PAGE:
2) The operation can also send packets to another router, which gives IP SLA a wider range of possible operation types (configuring remote router as an IP SLA responder).
The following list summarizes the majority of the available operation types, just for perspective:
■ ICMP (echo, jitter)
■ RTP (VoIP)
■ TCP connection (establishes TCP connections)
■ UDP (echo, jitter)
■ DNS
■ DHCP
■ HTTP
■ FTP

Configuring and Verifying IP SLA
! Create IP SLA Operation
ip sla sla-ops-number
!
! Define the operation type and the parameters for that operation type
icmp-echo {destination-ipaddress | destination-hostname} [source-ip {ip-address | hostname} | source-interface interface-name]
!
! (Optional) Define a (nondefault) frequency that the operation should send the packets, in seconds
frequency seconds
!
! Schedule when the SLA will run (global command)
 ip sla schedule sla-ops-number [life{forever| seconds}] [start-time{hh:mm[:ss] [month day | day month] | pending| now| afterhh:mm:ss}] [ageoutseconds] [recurring]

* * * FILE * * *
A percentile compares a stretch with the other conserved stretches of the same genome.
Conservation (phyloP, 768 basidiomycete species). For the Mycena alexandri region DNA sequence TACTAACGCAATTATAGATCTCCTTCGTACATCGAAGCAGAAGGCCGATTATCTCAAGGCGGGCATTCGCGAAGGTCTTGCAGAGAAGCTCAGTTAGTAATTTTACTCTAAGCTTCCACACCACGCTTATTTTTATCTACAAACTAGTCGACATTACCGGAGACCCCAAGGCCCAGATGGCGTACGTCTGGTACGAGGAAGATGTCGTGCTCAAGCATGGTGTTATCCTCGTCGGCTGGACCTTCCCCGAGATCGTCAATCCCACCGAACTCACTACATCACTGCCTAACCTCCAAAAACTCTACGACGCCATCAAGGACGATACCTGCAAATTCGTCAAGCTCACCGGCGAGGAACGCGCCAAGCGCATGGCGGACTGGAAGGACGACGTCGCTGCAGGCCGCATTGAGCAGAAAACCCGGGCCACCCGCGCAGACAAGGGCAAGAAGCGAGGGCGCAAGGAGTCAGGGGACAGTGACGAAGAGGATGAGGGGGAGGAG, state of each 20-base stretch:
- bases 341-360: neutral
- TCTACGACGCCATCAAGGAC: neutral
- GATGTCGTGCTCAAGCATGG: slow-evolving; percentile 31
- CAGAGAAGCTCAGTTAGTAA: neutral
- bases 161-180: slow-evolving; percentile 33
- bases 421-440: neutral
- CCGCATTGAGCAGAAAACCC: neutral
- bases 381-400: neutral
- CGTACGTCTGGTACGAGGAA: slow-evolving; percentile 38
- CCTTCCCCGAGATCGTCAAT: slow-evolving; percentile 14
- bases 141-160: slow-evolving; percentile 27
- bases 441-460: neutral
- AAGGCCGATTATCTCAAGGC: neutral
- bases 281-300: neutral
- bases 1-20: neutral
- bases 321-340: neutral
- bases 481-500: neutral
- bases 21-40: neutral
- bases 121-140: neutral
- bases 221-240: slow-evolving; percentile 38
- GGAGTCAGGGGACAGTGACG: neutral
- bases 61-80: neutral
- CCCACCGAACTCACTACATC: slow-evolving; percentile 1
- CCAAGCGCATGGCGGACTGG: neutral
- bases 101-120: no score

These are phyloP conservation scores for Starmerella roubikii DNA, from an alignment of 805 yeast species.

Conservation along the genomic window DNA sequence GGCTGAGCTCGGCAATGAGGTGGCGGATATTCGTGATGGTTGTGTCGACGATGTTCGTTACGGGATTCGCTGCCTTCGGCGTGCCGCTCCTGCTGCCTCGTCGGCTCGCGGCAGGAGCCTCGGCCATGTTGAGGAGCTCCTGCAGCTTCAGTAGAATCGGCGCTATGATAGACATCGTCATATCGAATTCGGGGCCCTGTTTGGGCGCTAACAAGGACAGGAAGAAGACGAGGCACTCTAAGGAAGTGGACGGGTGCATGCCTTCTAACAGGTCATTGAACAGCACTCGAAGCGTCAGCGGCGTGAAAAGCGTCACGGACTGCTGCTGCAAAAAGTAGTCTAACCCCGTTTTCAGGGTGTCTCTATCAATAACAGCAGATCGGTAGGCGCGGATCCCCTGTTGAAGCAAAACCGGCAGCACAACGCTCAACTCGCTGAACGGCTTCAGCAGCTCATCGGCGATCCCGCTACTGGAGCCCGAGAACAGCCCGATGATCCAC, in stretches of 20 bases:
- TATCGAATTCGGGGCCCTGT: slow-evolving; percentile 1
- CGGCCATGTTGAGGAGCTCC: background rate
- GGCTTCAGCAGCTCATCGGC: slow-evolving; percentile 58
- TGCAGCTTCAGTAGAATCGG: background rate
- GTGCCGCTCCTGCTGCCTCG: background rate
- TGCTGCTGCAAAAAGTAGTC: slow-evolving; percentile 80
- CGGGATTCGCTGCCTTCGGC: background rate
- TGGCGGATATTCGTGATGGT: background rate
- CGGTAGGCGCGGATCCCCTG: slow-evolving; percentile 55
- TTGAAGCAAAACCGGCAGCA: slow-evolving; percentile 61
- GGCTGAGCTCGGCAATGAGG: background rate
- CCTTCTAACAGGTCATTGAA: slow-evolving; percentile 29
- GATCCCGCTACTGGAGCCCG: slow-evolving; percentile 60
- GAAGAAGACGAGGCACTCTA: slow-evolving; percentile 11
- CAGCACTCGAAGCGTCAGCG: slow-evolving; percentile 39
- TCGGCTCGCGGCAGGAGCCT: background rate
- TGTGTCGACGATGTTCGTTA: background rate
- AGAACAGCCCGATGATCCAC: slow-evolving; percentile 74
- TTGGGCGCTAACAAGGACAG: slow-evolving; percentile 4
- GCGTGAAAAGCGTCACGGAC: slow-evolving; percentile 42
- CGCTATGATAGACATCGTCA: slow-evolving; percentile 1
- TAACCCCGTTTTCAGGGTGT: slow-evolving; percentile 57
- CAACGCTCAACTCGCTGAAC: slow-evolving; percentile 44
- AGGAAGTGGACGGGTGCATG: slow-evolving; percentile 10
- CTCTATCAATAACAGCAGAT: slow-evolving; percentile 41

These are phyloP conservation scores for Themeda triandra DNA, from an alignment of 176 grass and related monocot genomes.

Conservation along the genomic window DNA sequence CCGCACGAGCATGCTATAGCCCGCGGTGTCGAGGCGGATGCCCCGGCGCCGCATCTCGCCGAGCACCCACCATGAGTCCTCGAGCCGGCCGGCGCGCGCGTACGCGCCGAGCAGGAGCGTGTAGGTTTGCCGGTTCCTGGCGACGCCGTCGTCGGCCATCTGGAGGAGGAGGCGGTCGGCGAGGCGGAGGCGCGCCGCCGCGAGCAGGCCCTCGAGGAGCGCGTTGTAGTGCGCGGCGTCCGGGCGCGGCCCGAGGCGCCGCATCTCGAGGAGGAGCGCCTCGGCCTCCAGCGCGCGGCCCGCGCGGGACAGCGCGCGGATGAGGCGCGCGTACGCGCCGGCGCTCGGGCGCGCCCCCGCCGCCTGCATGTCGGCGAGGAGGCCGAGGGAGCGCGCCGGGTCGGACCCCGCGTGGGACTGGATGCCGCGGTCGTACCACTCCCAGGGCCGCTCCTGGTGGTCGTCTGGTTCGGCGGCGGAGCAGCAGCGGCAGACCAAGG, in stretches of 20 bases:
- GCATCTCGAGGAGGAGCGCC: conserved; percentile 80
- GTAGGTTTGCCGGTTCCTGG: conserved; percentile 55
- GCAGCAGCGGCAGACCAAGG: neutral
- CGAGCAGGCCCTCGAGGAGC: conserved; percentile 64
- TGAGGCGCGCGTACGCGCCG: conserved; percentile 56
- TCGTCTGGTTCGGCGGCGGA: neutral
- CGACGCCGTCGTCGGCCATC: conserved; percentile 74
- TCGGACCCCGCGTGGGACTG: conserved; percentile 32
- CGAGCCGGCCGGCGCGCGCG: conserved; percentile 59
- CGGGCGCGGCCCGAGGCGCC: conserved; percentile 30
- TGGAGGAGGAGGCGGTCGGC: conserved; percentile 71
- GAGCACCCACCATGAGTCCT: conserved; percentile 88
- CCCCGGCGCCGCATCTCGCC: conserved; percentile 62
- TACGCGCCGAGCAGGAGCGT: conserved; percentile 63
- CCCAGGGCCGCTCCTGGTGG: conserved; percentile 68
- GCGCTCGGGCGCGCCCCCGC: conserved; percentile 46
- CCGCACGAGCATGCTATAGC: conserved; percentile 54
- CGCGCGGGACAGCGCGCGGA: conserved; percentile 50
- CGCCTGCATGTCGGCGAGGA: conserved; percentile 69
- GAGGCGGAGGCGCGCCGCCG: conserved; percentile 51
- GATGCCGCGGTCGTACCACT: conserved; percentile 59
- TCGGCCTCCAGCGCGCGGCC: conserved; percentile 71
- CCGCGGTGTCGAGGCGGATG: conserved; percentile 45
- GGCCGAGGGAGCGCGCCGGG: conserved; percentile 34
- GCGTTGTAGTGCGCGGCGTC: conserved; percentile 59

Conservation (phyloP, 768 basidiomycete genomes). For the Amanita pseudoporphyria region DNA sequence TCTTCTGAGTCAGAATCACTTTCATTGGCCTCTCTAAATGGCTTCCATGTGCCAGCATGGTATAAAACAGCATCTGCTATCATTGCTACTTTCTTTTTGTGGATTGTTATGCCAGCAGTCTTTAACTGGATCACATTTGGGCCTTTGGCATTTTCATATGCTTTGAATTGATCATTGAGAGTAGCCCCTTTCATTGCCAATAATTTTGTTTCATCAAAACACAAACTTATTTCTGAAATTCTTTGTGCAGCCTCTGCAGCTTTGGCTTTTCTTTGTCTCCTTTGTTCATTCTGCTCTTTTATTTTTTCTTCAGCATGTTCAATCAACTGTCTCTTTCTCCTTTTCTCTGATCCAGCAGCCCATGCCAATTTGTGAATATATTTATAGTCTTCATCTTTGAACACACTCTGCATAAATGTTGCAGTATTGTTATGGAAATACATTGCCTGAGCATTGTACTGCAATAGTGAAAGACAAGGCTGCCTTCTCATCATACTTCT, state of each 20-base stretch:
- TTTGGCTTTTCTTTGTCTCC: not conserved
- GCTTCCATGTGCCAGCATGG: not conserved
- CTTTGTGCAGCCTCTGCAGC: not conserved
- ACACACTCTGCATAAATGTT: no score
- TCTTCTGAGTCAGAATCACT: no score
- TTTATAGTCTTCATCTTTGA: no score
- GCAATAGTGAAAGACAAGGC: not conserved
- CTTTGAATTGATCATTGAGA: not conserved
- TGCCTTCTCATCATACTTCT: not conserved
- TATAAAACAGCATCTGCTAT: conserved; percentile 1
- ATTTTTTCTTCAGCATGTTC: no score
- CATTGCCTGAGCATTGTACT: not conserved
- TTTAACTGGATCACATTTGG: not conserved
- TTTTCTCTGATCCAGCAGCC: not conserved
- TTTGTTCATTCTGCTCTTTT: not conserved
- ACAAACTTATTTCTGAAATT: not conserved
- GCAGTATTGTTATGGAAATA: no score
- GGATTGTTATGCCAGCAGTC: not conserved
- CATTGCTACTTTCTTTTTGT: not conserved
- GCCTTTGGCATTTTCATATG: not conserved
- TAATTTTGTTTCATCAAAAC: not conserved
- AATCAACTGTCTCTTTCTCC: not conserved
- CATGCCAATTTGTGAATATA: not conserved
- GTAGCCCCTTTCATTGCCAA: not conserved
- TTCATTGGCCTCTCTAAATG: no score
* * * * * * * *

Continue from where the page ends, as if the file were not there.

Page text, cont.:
!
! disable and delete IP SLA Operation
no ip sla sla-ops-number
show ip sla configuration
show ip sla statistics

Example
R1 PBR tells - process packets generated by R1, including the IP SLA operation packets
R1# conf t
Enter configuration commands, one per line. End with CNTL/Z.
R1(config)# ip sla 11
R1(config-ip-sla)# icmp-echo 10.1.3.99 source-ip 10.1.1.9
R1(config-ip-sla)# frequency 60
R1(config-ip-sla)# exit
R1(config)# ip sla schedule 11 start-time now life forever
! Changes to the PBR configuration below
R1(config)# access-list 101 permit ip host 10.1.1.9 host 10.1.3.99
R1(config)# ip local policy PC2-over-low-route